I Beefsteak Trestina

‘Tis the Season of the Sagra in Umbria. For weeks, we’ve been seeing this odd banner flying on all the signposts in Trestina, on bulletin boards in the bar, on roadside billboards. We thought perhaps it was a tomato, or some strange stylized ‘heart’ meant to promote the small town of Trestina. Then again “I Tomato Trestina” sounded pretty weird, but we’ve seen weirder stuff than “I Tomato Trestina”.

But on Saturday night, all things become clear to us. It was a beefsteak!

  
I Beefsteak Trestina
‘Tis the Season of the Sagra in Umbria. A sagra is a town
festival and Umbria has more sagre (plural of sagra) than any other region in
Italy. Or so the publicity tells us, but in this case I’m inclined to believe
it.

 

For weeks, we’ve been seeing this odd banner flying on all
the signposts in Trestina, on bulletin boards in the bar, on roadside
billboards. We thought perhaps it was a tomato, or some strange stylized
‘heart’ meant to promote the small town of Trestina. Then again “I Tomato
Trestina” sounded pretty weird, but we’ve seen weirder stuff than  “I Tomato Trestina”.

But on Saturday night, all things become clear to us. It was
a beefsteak! Trestina has a massive beefsteak festival where they serve
dinosaur sized Florentine steaks. The steak pit is hidden behind a curtained
off area, but from the dining tables you could literally see the hell sized flames
leaping up over the wall. 

The lady sitting next to me polished off her steak down to
the barest of the bare bones. There wasn’t a scrap left that was big enough for
an ant to bother with. We were 3 people, with 2 steaks and we didn’t even come
close to finishing our meat. Clearly we are just wimpy expats who can’t handle
our meat. Sigh.

 

Maybe I should start starving now to prepare for this
weekend’s line-up of sagre? Here’s the line up, just for this coming weekend:

Cherry Festival, Capdacqua

Sagra degli gnocchi, Monteleone MEAT! (1)

Sagra di Prosciutto, Cesi

Sagra della Lumaca (Snails), Lacugnano. Here you will be treated
to snails from the vines or from the dirt, where they will be served: roasted,
with sauce, braised, fried, chopped, with mushrooms or with wine. The French
have their escargot, we have our lumaca.(Sorry, the links are all in Italian…it's local stuff, you know. Try Google Translate, it's quicker than learning Italian.)

 

However, there is no doubt that this Friday night we will
wind up at the Sagra del Pesce (fish) in Calzolara. It’s a humongous fish
festival in the heart of land locked Umbria where seafood is looked upon as
something exotic and foreign. It’s mysteriously well organized. We suspect
there is a Swiss or German family who run this particular sagra because no
other town is as well organized.

 

In case you wind up at an Umbrian sagra, here’s the plan of
action.
Early in the evening

Find the cassa, that’s the booth or table that has the menus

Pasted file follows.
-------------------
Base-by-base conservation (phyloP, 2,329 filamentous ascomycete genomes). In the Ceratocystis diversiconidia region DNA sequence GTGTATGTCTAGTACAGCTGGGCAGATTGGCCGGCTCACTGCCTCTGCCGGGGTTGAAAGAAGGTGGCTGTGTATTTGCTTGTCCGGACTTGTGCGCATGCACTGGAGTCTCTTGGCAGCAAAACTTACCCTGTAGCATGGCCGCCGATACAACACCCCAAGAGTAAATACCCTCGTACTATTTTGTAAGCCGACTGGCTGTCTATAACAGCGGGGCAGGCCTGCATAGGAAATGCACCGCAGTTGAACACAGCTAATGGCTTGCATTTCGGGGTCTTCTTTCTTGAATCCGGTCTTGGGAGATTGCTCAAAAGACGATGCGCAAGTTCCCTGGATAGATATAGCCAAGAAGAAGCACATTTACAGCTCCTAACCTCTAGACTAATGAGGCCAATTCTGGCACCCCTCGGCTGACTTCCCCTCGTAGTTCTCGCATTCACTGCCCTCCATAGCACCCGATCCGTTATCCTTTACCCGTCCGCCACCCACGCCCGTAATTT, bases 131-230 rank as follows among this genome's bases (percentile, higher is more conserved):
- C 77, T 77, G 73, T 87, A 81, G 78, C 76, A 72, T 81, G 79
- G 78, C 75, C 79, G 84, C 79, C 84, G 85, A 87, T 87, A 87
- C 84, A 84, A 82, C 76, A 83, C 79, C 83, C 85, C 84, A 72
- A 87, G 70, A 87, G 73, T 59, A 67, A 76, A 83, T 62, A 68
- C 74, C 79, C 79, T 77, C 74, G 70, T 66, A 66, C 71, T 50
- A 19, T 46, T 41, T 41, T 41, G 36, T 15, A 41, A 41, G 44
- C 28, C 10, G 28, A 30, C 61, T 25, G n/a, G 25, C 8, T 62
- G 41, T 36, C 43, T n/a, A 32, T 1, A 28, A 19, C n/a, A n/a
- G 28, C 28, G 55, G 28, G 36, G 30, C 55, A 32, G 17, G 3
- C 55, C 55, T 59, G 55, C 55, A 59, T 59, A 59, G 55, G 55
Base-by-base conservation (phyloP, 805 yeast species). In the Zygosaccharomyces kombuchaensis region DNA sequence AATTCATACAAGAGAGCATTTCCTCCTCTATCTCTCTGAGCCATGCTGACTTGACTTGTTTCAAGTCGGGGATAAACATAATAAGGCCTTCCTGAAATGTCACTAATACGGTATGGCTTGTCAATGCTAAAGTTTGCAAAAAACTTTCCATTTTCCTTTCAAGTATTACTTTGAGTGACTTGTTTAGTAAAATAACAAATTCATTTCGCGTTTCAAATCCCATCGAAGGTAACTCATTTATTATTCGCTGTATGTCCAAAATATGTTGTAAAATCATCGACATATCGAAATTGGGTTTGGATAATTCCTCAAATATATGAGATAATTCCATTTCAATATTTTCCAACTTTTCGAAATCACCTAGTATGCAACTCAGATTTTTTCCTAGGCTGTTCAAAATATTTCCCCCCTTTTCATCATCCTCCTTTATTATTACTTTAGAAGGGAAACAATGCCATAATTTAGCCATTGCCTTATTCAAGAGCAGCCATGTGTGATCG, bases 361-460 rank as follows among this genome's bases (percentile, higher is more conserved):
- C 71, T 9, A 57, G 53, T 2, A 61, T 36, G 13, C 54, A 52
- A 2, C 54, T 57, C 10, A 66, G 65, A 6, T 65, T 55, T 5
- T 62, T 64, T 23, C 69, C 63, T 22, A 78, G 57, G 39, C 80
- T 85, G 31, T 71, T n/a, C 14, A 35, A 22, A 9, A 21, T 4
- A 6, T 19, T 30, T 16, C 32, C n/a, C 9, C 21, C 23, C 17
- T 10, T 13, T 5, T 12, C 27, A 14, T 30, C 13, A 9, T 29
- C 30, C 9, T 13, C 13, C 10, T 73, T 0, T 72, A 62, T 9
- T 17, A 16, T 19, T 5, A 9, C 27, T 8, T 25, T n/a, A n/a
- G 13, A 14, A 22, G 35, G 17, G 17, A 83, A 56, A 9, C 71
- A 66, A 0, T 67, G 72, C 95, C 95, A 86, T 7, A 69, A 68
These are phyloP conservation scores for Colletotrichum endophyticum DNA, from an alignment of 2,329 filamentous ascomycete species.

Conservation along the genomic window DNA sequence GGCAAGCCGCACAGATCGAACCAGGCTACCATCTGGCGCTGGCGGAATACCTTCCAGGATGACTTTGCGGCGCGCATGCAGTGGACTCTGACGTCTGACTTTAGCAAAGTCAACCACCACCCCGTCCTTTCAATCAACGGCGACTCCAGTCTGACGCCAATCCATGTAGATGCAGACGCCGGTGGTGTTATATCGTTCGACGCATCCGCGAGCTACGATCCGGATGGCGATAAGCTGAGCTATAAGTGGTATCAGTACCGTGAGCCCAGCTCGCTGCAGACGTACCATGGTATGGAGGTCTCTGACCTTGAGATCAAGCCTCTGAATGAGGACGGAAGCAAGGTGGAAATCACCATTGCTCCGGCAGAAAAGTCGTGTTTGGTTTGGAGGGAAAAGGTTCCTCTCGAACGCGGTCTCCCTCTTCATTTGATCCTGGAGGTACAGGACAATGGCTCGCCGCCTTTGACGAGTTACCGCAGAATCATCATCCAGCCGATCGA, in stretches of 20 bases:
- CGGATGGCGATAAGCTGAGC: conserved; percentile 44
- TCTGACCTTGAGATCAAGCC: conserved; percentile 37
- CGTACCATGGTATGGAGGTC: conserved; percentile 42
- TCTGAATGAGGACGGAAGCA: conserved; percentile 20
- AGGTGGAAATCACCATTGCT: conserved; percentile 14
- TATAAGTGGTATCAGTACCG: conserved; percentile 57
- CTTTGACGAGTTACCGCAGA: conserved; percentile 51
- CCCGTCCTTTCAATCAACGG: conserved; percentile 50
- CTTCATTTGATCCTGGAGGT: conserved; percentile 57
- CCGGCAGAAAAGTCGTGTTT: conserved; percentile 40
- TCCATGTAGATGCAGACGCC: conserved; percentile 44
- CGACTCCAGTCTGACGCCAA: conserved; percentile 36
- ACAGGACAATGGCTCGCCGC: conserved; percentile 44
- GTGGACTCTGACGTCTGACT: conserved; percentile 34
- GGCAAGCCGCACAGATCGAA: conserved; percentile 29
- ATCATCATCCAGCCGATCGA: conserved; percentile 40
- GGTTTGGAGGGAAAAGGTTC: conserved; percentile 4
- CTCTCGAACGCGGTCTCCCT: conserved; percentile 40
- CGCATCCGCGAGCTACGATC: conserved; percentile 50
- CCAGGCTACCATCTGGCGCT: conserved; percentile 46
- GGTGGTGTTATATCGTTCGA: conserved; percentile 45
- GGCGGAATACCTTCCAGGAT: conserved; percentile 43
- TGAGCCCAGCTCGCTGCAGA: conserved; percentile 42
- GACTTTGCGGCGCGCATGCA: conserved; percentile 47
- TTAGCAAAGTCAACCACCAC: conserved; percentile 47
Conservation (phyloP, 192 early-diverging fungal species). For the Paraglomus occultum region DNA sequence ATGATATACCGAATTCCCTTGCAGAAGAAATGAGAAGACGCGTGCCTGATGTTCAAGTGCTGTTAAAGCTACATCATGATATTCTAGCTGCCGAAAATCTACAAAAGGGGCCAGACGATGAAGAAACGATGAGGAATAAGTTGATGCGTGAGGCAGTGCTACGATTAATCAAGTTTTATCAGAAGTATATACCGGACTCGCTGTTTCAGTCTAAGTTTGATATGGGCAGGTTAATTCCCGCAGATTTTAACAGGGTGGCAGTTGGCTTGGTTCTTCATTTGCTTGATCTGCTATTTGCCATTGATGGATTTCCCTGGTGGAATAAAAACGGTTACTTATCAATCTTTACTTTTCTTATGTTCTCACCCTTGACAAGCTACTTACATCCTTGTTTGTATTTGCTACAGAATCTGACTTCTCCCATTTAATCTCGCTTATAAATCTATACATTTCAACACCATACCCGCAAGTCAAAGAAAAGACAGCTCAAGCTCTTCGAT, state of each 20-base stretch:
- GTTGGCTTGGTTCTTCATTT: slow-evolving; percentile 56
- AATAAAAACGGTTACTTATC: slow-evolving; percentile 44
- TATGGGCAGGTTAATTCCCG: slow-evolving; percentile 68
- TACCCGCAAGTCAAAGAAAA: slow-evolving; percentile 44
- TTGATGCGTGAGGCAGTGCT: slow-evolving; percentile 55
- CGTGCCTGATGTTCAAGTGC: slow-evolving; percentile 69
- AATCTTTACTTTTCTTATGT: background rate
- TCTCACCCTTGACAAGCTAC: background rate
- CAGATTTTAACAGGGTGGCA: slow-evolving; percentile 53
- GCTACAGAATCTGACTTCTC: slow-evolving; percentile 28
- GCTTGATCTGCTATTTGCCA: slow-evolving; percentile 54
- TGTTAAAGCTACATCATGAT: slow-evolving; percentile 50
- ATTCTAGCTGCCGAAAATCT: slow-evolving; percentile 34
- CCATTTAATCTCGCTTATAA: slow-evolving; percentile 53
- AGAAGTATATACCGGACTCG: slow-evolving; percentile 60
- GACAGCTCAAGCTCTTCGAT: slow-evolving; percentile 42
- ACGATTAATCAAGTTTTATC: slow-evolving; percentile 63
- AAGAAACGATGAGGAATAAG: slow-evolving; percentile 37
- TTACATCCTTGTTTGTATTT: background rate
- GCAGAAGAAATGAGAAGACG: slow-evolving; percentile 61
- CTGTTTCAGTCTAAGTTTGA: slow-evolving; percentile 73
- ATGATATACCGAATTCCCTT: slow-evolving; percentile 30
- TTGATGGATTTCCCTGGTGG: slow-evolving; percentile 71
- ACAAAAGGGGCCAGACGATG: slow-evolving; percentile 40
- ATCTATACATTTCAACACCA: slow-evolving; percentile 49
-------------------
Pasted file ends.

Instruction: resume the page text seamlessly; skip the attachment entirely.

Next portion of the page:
and it’s where you pay. Find the menu, which is easier said than done. Usually
it’s buried somewhere on the table, or behind the booth and you need to push
your way forward to get the magic slip of paper that will tell you what’s
cooking.

Find someone who has a pen so that you can mark off your
choices on the menu.  Do not bring
your own pen.  It’s a critical part
of the social interaction that you beg a writing instrument from a stranger.

Find the line of dedicated people who have made their
choices. Everyone else is just milling around and checking out each other’s
outfits. This is Italy. Shoes matter.

Wait your turn to place your order.

Wonder why the hell it takes so long.

Place your order! Hand over your completed slip of paper to
the cashier. He then takes out a pen, and slowly, carefully and with frequent
questions like “do you only want 2 steaks?” did you mean to write “1 salad”
instead of “mixed grill” he rewrites your menu onto another menu, painstakingly
making 2 carbon copies. Now, this being a small town, there is a good chance
that you will know the man who is rewriting your menu, or you will know the man
who is sitting next to him keeping him company, so this means you need to chat
a little, otherwise it would just be rude to pay and move on.   
2 Steaks on the hoof

Find a seat. At the bigger sagre there will be a seating guy
who has a vague general idea where you might find a seat. At the Calzolara fish
festival your seating assignment comes when you pay. How cool is that? You can
just walk to your assigned seat.

Find the beverage tent. This involves a lot of wandering around,
but that is part of the master plan of a sagra. Everyone has gotten dressed up
for the event so you may as well walk around. See and be seen is the motto.

Figure out the beverage tent protocol. Things always break
down at the beverage tent, I don’t know why. You might be able to get all the
water you want, but no wine, or vice versa, or the beer tap will suddenly stop
and hold up all water and wine. Don’t give up hope; eventually you’ll get
something to drink.

Carry it back to the table.

Wait for the food to arrive.  Which despite all odds it does arrive as you’ve ordered it,
and 9 times out of 10, it’s hot and good. By this time, you’ve made
acquaintances with everyone around you, the noise level is thunderous, the
small children are crying, the larger children have run under your table
looking for a ball or a dog, and the wind has shifted so now the hellfire beef
smoke is in your eyes.  At the Sagra
del Pesce, your souvenir for the evening is the smell of fried fish in your
lover’s hair.

 

 When you’ve had enough, wander outside the tent, marvel at
the crowds and head for the nearest bar for a nightcap.

You can’t beat a summer sagra for a full evening of sensory
overload. I love a good sagra, but have no idea what I’m going to wear on
Friday. This is serious business, don’t be laughing.

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